MasterCard has received a formal complaint from the European Union after it was discovered that the card processing firm has been imposing ‘‘artificially high’’ transaction fees.
On 9th July, MasterCard received a Statement of Objections document from the European Commission.
The anti-trust regulator claims that MasterCard has been preventing international banks from offering lower interchange fees to merchants and retailers in European countries.
‘‘As a result, retailers cannot benefit from lower fees elsewhere and competition between banks cross-border may be restricted, in breach of European antitrust rules,’’ stated the European Commission.
MasterCard has also been accused of setting ‘‘artificially high’’ transaction fees for its international customers who are making transactions within Europe.
‘‘Many consumers use payment cards every day, when they shop for food, clothes or purchase anything online. We currently suspect MasterCard is artificially raising the costs of card payments, which would harm consumers and retailers in the EU,’’ commented Margrethe Vestager, European Commissioner for competition.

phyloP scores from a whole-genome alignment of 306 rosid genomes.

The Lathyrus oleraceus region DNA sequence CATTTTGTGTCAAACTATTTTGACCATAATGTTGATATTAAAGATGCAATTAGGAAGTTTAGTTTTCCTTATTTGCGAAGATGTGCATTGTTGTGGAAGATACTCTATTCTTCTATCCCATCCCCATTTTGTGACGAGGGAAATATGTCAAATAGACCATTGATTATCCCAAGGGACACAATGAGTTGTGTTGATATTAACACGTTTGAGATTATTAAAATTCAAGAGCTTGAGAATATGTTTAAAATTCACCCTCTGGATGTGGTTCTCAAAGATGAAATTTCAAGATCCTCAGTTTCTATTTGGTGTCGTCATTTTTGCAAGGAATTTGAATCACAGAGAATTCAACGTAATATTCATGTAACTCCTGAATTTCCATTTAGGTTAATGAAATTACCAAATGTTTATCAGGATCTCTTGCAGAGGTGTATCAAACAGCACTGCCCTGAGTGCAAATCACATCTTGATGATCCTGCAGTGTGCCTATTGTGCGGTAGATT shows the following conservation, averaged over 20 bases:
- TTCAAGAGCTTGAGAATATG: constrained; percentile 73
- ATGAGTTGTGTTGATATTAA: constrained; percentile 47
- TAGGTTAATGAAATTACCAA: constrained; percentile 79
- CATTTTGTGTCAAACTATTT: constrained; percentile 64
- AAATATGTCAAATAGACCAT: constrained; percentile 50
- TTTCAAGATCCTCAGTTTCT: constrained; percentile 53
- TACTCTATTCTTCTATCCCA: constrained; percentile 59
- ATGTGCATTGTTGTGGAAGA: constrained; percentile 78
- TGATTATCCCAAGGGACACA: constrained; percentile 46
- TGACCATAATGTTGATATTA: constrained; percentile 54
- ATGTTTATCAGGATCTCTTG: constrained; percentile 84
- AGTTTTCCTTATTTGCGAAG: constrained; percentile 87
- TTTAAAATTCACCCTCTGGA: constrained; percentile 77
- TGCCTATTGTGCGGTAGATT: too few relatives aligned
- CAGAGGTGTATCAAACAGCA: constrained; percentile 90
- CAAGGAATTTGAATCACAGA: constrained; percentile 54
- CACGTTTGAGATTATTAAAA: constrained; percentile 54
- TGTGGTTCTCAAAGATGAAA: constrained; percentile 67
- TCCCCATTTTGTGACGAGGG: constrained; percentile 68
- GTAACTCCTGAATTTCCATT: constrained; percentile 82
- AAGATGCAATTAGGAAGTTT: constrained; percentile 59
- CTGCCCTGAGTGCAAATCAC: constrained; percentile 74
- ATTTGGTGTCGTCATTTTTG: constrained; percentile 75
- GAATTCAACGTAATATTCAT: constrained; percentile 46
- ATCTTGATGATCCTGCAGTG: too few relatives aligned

If the allegations against MasterCard are found to be true, then the Single Market could be facing a time of uncertainty. According to the Commission, card payments play a key role in the European market, with customers and merchants using payment cards for over 40 per cent of their purchases.
MasterCard would also have to pay a large fine if the Commissions preliminary views are correct.
This is not the first time that MasterCard has been fined for imposing high interchange fees. In 2007, MasterCard were found to have been restricting competition between banks based in France and Belgium. The card processors were also found to be raising interchange fees in 2009 and 2010.
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